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SPARQL SAHA, a Configurable Linked Data Editor and Browser as a Service

  • Eetu MäkeläEmail author
  • Eero Hyvönen
Conference paper
Part of the Lecture Notes in Computer Science book series (LNCS, volume 8798)

Abstract

SPARQL SAHA is a linked data editor and browser that can be used as a service, targeting any available SPARQL endpoint. Besides being available as a web service, the primary differentiating features of the tool are its configurability to match the underlying data, and the fact that the usability of its user interface has been verified by dozens of non-experts using the tool in multiple multi-year projects.

Keywords

Class Hierarchy SPARQL Query Instance View SPARQL Endpoint Auxiliary Resource 
These keywords were added by machine and not by the authors. This process is experimental and the keywords may be updated as the learning algorithm improves.

1 Introduction

As part of the Linked Data ecosystem, both linked data browsers as well as editors are needed. The Semantic Web Wiki alone lists 45 distinct entries in its browser subcategories1, and 35 tools in its editor category2. Among such a large number of tools, it would seem hard for a new tool to distinguish itself. However, after surveying the competition it was deduced that the SPARQL SAHA linked data editor and browser presented in this paper still has a particular combination of features that contributes to others’ work. The tool is available online.3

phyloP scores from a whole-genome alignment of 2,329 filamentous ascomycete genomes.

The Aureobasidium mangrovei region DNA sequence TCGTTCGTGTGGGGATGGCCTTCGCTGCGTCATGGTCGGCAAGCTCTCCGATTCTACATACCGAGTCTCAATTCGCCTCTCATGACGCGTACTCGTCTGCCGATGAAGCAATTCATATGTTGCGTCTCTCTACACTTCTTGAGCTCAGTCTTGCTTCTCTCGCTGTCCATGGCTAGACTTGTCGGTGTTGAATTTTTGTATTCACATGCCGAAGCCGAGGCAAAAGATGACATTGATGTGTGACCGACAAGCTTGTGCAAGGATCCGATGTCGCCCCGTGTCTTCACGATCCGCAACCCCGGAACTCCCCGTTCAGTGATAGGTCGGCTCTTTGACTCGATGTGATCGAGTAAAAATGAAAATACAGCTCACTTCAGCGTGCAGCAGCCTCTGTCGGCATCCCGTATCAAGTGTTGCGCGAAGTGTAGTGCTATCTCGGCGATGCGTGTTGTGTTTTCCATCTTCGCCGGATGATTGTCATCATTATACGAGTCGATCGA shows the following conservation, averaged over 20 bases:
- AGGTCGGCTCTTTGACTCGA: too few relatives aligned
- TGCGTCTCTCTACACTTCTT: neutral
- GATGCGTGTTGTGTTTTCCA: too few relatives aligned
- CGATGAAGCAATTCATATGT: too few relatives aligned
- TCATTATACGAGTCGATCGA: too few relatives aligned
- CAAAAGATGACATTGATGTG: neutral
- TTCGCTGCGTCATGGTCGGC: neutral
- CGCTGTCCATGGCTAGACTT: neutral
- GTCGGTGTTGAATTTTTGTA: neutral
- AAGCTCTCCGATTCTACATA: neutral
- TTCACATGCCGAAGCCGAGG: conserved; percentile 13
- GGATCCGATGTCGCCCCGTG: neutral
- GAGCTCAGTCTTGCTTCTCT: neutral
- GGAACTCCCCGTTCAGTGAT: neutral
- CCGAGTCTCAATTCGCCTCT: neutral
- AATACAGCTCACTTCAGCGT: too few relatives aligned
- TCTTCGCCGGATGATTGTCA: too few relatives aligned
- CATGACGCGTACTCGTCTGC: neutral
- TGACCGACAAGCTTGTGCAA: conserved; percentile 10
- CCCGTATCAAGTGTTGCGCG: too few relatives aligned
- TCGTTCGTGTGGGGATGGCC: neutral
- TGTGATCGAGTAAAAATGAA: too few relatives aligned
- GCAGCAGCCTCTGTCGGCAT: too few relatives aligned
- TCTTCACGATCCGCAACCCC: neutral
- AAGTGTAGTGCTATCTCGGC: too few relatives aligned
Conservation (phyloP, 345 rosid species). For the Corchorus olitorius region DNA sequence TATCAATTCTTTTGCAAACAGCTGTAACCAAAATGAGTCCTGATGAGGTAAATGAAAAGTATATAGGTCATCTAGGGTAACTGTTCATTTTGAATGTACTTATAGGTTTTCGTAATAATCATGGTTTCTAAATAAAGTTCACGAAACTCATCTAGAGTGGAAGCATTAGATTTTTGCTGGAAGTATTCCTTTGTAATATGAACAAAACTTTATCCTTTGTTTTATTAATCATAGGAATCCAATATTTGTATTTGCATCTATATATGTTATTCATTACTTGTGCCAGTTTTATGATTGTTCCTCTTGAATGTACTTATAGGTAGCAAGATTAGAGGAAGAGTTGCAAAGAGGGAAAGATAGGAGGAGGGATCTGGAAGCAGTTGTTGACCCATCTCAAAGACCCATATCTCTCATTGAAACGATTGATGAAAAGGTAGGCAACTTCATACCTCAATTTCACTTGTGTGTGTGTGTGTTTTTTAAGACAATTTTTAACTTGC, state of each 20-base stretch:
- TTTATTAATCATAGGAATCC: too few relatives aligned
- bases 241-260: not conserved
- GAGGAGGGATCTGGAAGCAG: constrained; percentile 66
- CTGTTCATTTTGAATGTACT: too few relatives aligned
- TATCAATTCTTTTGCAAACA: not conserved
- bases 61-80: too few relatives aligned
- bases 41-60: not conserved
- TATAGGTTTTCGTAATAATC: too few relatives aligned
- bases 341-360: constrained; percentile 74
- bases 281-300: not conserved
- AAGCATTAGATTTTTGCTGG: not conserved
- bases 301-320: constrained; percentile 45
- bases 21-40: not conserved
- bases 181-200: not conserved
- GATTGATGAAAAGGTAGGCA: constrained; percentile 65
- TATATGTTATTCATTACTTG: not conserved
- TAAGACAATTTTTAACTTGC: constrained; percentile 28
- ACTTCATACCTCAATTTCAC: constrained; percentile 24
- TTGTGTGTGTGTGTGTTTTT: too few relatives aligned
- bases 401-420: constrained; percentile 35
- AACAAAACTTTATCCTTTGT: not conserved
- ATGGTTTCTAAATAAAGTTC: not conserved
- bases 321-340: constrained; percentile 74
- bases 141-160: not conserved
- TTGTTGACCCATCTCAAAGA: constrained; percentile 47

First, SPARQL SAHA operates as a service 4, being able to be pointed against any SPARQL-compliant endpoint for both querying and updating. Further, the usability of the tool has been verified by dozens of non-experts using the tool in multiple multi-year projects. Finally, the tool is also fully multilingual.

Originally, SAHA was a dedicated application with its own storage [1]. The tool was created as a generic web-based RDF metadata editor that would (1) be easily adaptable to various schemas, (2) support multiple simultaneous users, and (3) be understandable and usable by laymen. It was only later as part of a general push toward more modular applications [2] that the tool was modified to work on top of a standard SPARQL endpoint, a major topic of this paper. In doing so, it was discovered that this also increased the usability and adaptability of the tool, as now there was an additional, configurable layer of SPARQL queries mapping the raw data into its various presentation forms.

To evaluate the usability of SAHA, it has been used in a number of projects [3, 4, 5] by non-experts in RDF or Linked Data. The longest term and broadest of these is the BookSampo project [5], where dozens of volunteer librarians from Finnish public libraries have been indexing Finnish fiction literature using the editor since 2008. The user interface highlights presented here come mostly from the experiences gained in that project.